The Leica M camera system was really new to me when I first picked one up back in February 2018 with a mint, black Leica M9 – the first full-frame digital Leica had put into production almost a decade ago. I bought the camera from a member on an online forum with a used price that would make most photographers gawk in shock for a camera that was almost 10 years old at that point. However, after getting my feet wet with the Leica Q during a test drive at my local Leica Boutique store in DC (and soon buying one afterwards), the price of entry was something I was willing to pay to enter the legendary M family as the Q was my gateway drug. With their unique rangefinder experience, Leica cameras are also known for their legendary rendering from their glass paired with their proprietary sensor, which the photos have a more life-like and organic feel where the images have a three-dimensional look to them due to the high levels of micro-contrast that Leica is known for.
To caveat, I’m not a wedding photographer by any means, but fortunate enough to be a guest to several weddings from my closest friends - affording me the opportunity to document these events of their lives.
One of the things that I had to get used to were some of the limitations of the camera (if you call it that). Using a Leica M rangefinder is a visceral experience that rely on the user’s technique and it responds to its will.
If you mess up the shot - it’s on you. Not the camera.
There is no autofocus to help you focus on the subject for you like a modern digital camera, which we all take for granted now, and the photographer also had to be cognizant of the other two settings such as the ISO and shutter speed. The three points of the exposure triangle.
At first, these limitations were intimidating to me. I knew that the experience of shooting a rangefinder would be new to me, but knowing how quickly I can screw up a shot was something I had to shake off.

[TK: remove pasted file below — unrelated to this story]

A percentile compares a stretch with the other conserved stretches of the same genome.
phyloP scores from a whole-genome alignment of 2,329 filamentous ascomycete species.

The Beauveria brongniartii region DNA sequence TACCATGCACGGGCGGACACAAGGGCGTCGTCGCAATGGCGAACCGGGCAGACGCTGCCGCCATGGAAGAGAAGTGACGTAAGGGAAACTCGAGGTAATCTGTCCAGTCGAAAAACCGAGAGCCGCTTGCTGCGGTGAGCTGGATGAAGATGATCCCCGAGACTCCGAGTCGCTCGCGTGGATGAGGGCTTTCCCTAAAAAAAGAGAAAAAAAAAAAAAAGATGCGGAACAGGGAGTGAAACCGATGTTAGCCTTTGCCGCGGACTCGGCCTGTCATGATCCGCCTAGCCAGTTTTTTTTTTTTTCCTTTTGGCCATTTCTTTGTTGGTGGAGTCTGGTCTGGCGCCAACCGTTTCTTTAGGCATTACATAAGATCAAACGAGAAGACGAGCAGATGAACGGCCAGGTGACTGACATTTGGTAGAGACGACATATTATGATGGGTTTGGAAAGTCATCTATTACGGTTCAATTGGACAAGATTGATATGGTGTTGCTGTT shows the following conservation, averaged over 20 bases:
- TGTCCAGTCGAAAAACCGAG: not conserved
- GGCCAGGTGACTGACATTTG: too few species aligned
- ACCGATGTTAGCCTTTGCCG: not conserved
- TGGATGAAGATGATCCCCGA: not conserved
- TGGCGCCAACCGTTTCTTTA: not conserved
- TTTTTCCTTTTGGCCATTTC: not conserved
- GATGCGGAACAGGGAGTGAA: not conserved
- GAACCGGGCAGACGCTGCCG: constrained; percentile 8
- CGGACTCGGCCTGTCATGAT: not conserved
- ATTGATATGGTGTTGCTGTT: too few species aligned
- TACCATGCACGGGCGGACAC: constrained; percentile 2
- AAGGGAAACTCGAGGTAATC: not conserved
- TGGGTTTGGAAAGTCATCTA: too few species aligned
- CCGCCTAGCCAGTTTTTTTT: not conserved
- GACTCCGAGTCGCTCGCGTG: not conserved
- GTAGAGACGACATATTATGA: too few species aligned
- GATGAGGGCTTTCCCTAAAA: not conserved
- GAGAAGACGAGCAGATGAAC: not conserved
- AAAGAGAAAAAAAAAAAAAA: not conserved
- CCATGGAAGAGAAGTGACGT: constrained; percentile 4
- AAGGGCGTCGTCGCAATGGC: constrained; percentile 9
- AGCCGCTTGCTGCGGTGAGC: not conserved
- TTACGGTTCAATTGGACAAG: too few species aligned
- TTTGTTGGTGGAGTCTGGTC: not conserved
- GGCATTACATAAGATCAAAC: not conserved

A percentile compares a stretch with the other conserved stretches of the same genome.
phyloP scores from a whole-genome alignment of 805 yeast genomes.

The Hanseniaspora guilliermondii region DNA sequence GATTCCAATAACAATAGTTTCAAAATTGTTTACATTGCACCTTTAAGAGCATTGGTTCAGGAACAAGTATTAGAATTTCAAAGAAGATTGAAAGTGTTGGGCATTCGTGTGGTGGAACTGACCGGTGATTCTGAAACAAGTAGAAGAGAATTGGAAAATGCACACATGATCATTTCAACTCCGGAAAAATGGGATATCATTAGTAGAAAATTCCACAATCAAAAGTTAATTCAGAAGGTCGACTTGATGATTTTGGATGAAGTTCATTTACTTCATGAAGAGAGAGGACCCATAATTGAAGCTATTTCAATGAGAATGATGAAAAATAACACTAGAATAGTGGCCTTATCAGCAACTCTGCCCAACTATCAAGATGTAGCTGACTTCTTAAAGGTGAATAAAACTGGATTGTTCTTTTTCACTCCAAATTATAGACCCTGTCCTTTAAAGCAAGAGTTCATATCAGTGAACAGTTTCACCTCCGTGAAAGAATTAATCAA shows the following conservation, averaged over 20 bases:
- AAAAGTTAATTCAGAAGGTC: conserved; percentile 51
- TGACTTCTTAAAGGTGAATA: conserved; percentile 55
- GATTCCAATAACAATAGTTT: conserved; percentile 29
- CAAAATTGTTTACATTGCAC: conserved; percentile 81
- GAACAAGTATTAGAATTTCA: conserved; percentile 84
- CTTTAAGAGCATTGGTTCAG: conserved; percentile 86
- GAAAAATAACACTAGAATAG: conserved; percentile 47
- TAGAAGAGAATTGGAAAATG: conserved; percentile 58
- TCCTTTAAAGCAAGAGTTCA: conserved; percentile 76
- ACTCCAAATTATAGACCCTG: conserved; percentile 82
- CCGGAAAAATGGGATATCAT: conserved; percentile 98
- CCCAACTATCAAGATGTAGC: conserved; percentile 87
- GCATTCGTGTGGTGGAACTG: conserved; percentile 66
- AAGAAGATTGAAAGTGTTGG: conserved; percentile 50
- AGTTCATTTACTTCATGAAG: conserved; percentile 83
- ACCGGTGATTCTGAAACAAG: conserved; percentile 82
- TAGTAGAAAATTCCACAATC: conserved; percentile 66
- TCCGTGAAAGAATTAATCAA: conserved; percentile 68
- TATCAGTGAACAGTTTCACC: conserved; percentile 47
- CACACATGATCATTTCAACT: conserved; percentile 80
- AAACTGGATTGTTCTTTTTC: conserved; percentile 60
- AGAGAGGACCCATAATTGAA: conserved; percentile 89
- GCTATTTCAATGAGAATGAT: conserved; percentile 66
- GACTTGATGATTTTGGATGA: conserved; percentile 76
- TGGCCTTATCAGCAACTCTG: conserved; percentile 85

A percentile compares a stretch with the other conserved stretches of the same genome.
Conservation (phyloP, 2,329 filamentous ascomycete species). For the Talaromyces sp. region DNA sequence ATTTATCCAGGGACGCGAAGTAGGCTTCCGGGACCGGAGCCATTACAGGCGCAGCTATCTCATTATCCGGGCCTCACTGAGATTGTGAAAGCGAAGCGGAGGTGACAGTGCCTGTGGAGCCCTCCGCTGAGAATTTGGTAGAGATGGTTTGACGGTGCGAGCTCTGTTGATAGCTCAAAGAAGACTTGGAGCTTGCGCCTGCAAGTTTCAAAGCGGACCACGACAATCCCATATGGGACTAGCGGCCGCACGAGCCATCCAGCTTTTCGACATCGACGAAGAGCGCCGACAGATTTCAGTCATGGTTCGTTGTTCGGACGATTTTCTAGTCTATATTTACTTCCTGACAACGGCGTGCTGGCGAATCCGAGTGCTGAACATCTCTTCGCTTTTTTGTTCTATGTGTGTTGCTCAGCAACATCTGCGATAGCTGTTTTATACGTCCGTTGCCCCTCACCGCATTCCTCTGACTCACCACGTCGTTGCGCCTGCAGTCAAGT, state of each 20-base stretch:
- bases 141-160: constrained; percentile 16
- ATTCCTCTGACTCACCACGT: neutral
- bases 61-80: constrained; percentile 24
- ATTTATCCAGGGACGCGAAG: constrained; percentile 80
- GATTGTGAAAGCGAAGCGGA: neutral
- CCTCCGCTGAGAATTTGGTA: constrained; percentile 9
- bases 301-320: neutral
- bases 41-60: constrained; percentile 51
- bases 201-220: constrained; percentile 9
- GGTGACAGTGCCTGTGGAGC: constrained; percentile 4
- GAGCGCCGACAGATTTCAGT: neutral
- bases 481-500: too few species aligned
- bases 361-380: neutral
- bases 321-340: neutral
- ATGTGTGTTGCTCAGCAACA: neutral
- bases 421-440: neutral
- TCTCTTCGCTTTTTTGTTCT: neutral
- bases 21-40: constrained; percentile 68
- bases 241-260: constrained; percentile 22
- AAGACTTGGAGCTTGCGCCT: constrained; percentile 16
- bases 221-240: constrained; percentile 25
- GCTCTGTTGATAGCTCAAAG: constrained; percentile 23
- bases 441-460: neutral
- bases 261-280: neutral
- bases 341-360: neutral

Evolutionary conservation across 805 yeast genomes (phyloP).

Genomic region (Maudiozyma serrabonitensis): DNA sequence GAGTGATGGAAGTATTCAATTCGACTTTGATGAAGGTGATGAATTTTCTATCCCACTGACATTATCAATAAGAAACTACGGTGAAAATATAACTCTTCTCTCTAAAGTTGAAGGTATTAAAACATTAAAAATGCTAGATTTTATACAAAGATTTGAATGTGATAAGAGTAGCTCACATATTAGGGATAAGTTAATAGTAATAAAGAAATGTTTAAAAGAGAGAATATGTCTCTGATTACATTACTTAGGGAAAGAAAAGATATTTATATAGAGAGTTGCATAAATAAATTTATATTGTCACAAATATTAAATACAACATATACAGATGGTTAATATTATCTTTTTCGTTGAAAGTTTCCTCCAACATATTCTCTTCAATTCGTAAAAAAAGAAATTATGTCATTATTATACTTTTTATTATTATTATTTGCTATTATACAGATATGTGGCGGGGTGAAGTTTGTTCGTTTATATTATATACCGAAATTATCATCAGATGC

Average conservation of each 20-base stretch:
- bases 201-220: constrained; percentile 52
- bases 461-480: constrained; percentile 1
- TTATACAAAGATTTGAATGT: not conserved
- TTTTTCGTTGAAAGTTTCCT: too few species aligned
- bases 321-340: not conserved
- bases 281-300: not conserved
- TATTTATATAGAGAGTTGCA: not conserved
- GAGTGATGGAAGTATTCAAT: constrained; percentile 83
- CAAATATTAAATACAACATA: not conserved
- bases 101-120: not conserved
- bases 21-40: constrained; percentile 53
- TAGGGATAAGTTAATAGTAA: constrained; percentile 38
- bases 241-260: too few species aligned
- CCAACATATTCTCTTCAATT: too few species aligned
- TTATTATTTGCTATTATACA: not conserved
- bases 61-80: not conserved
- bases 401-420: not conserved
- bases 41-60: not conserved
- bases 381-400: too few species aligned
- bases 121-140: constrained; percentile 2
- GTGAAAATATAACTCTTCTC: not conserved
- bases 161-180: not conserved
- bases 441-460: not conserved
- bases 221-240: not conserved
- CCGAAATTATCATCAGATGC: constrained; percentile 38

I compared it to driving a manual transmission car without any of the high-tech nannies. You are driving the car, not riding it. The car demands more from the driver to be in control. Same with the Leica.
What I didn’t realize what was going to happen, but I had a feeling it was going to force me to do, was that using a Leica rangefinder made me feel more creative and more excited about capturing moments in life. I’m still trying to figure out why, but the camera inspires you to step out of your comfort zone with all the conveniences of modern camera technology and go back to the essentials.
Das Wesentliche as they say in German. Meaning “The Essentials.”
Through my short journey with the M9, I’ve eventually upgraded to the M (Typ 240) and ultimately to the M10, the latest iteration of the M rangefinders. This goes to show that I’ve become comfortable shooting a rangefinder in most situations, but my ability to use the Leica in dynamic situations was ultimately tested in one situation: weddings.
Using the Leica at weddings
If you’re getting paid to do a wedding shoot, I would probably shy you away from using a Leica M rangefinder for several reasons: